January 25, 2009
It’s rare to find a novel with a single embedded photograph. Most fiction writers who use images, like W.G. Sebald, scatter them throughout the text. Juan Goytisolo’s satirical novel The Marx Family Saga (Saga de los Marx, 1993) contain a single, humble photograph of the Marx family’s faithful servant Helen Demuth on the final page before the author’s brief Epilogue. But that doesn’t mean we can underestimate the complexity that this sole image adds to the novel.
In what is now a familiar postmodernist conceit, The Marx Family Saga is story of the writing of The Marx Family Saga. Karl and Jenny Marx, still living in their London home, witness the downfall of the Soviet Empire and the reduction of Communism to the nostalgic and suddenly hip sales of Soviet memorabilia at flea markets: “loads of junk remnants of an empire’s decline and fall, of the miserable ruins of his ideology.” As Marx moves about the poor, immigrant-filled neighborhoods of London and Paris, he endures the mockery of the very workers he thought he could save – and he wonders where his thinking went astray.
The unnamed author of The Marx Family Saga is saddled with a publisher who admires his work but worries about the “intrinsic difficulties and elitist, minority appeal” of his novels.
…the idea of transporting him into the present after the collapse of Communism wasn’t bad in itself, given the right approach you could easily have written a work with imaginative elements able to make us reflect on the justice of his denunciations and the failure of his prophecies! when you suggested the theme we took it for granted you wouldn’t turn up with an ordinary novel under your arm but would include novel features, perhaps, for example, in the manner of some Anglo-Saxon writers who nobody would ever describe as antiquated, penetrating the depths of the souls of [Marx] and his family, probably expressing their subjectivity in the form of internal monologues, skilfully playing with different points of view, given that focus, if you follow my drift, a work could be both imaginative and true-to-life, dramatic and comic, pleasing and instructive, and that was precisely what I was expecting from you, an innovation in the genre, not a series of occasionally ribald, continuously ridiculous sketches, a delirious jumble of fantasy and totally absurd scenarios!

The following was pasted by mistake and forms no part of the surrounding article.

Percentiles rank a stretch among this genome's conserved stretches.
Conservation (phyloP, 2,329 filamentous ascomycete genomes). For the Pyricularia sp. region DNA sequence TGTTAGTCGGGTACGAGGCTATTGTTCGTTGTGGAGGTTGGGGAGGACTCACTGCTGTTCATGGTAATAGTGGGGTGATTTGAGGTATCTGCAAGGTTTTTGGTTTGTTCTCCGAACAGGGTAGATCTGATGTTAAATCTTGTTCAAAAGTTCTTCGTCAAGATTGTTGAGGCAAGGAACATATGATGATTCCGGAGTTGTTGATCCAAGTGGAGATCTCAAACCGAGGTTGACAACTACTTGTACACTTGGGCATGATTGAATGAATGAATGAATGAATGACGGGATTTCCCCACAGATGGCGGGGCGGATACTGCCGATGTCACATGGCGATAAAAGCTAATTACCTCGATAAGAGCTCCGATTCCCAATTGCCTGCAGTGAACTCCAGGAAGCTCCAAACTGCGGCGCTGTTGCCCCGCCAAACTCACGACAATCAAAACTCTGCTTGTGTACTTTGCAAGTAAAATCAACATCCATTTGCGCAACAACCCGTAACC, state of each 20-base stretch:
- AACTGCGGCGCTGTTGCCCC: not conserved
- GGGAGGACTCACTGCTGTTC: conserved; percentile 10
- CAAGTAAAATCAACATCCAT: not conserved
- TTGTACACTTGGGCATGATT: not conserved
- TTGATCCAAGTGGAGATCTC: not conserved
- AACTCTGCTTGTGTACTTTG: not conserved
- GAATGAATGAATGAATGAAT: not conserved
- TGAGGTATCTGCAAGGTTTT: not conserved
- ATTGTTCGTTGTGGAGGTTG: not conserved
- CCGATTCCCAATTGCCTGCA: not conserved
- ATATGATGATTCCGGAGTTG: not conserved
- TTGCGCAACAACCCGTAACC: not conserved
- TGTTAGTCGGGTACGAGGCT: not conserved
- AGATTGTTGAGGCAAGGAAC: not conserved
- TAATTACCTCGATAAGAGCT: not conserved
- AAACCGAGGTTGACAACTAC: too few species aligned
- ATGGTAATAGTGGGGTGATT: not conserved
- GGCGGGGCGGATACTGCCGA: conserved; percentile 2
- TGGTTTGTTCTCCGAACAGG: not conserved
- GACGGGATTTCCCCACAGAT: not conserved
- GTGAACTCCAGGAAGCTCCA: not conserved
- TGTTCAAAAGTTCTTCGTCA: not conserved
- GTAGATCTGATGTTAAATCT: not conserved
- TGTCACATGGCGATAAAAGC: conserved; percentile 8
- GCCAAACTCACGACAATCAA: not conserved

Faced with criticisms from his publisher, his publisher’s consultant, and a feminist historian of Marxism from UCLA, the accommodating author tries a little harder to insert some facts into his novel, mostly by conducting interviews with Karl and Jenny and others. But the results are not pretty. His own characters start to rebel against his descriptions of them and he is ultimately relegated to participating in a televised panel discussion on Marx (which marvelously skewers a range of Marxist academic positions).
Ironically, even as the author is pushed into more and more compromises, the underlying seriousness of Goytisolo’s book comes even clearer. Here, the author (who always refers to himself in the second person) defends his original purpose:
you wanted to show how at the very moment when communism was being buried and the system was bankrupt, when [Marx]‘s doctrines had really been discredited and the whole world was submitting either willingly or of necessity to the harsh law, but law all the same, of monetarism and the free market, the so-called leap forward was simultaneously a leap backward, things had returned to their point of departure…four-fifths of the world lived in dire poverty, millions of children were staving to death in the midst of saurian or reptile indifference, encouraged by its victories and the death of its enemy the capitalism that ruled over Europe and America was still, as its most lucid critics admitted, savagely destructive, based on immediate profit-taking and the jettisoning of civic responsibilities, and while aggressive nationalism, inter-ethnic struggles and racial cleansing spread from the underdeveloped world into the heartlands of Europe, you were all witness in your impotence to the waste of absurd military budgets, to the pillaging of nations and entire continents, to the systematic devastation of the planet, its polluted seas and sickly forests!
Eventually, the publisher and his circle attempt to focus the author’s attention on Helen Demuth, a longtime servant to Karl and his wife Jenny (“the extremely aristocratic progeny of Ludwig von Westphalen”) and whose illegitimate son might have been fathered by either Marx or Engels. Here, they feel, is a story with legs. “Didn’t you think to look beneath the cliches to inspect the merciless exploitation of a working class woman…?” Subsequently, the author goes to visit the graves of Karl and Jenny where, not too surprisingly, he finds their beloved servant sitting on a park bench. She, too, complains that the author has made her into “a complete fake.” He responds by scissoring her portrait out of a book and inserting it in his manuscript.
Goytisolo seems to be saying that we cannot entrust history to history. At every turn – whether in the hands of academic disciplines, pop culture, even memory – history rapidly degrades into the base material of politics, rumor, opinion, entertainment. Goytisolo suggests that only the complexity and contradictory nature of fiction can adequately deal with the truths that are to be found in history. And it is here where I think Goytisolo crosses paths with Sebald, even though Goytisolo’s breathless, endless succession of phrases and his sometimes hysterical satire is the polar opposite of Sebald’s slightly antiquated cadences. They both move about their subect obliquely, trying to give a truer picture of the ideological flea market of history through misdirection rather than head on.